SpaceX Dragon returns to Earth with tons of ISS cargo on board
As reported by Olhar Digital, last Sunday (23), the Cargo Dragon C209 capsule undocked from the International Space Station (ISS). SpaceX's latest cargo mission is already back to Earth with a slew of science experiments on board.
According to the website Space.com , the freighter CRS-24 crashed into the Atlantic Ocean at 6:05 pm ET off the coast of Florida near Panama City.
"Splashdown of Dragon confirmed, completing SpaceX's 24th resupply mission to the space station," SpaceX wrote on Twitter.
The cargo ship has returned some 2,270 kg of science to Earth, including a "cytoskeleton" that studies cell signaling in humans, and the return of a 12-year-old lightweight imaging microscope being retired after more than a decade of use. in orbit.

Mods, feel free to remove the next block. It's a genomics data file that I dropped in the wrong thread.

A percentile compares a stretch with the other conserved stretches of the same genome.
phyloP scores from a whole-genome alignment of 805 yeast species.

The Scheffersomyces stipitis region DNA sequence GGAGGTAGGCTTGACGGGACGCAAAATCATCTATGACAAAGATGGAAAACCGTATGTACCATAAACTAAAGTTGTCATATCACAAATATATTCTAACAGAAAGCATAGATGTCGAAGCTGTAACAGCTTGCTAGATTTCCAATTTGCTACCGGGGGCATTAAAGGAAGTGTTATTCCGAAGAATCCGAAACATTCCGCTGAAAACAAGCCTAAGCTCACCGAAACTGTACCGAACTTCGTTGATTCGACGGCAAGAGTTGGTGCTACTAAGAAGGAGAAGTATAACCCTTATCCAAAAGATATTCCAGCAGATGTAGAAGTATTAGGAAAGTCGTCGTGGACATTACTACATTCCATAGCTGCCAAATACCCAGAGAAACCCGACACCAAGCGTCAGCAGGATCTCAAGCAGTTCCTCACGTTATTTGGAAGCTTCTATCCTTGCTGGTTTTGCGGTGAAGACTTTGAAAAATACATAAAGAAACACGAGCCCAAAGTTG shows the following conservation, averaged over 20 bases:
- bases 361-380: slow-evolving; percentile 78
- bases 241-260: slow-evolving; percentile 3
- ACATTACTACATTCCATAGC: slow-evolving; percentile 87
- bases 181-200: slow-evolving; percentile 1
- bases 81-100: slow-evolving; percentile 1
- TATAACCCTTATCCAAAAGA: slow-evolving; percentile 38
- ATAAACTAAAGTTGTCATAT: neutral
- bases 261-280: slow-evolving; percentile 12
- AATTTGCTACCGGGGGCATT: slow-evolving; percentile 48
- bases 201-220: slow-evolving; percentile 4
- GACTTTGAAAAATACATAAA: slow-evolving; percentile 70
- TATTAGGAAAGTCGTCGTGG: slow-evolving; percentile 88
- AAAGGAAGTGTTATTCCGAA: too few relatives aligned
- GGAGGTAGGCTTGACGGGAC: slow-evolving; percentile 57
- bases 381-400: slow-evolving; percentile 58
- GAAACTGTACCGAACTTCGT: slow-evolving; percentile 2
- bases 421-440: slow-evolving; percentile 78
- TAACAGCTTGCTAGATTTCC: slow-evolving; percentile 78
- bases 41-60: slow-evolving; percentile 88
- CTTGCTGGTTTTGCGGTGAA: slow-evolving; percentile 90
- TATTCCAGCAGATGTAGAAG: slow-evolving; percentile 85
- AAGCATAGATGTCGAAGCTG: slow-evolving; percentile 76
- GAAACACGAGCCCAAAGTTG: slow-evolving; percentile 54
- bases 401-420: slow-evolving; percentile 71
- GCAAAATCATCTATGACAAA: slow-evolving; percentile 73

- SpaceX nearly misses Falcon 9 rocket during sea transport
- NASA releases more information about Ax-1 and Crew-4, SpaceX's next two manned missions
- Tank explodes at SpaceX facility in Texas
SpaceX Dragon cargo delivered to NASA's Kennedy Space Center
Those experiments and all the rest of the capsule's contents were returned to NASA's Kennedy Space Center in Florida for delivery to scientists, according to a SpaceX statement.
The spacecraft ended its mission after just over a month in space, allowing Expedition 66 astronauts to receive fresh food and supplies from Earth on December 22, the day after launch.
Bringing back a lot of science, the capsule was initially expected for the early hours of Monday morning, but two days of bad weather at potential landing sites in the Gulf of Mexico delayed the plans.
"Expedition 66 wishes Dragon a good return," NASA astronaut Tom Marshburn told the station's Mission Control radio on behalf of the crew shortly after undocking. “Congratulations to Houston and SpaceX. I can’t wait to see what the results bring.”
Have you watched our new videos on YouTube ? Subscribe to our channel!
The post SpaceX Dragon returns to Earth with tons of ISS cargo on board appeared first on Digital Look.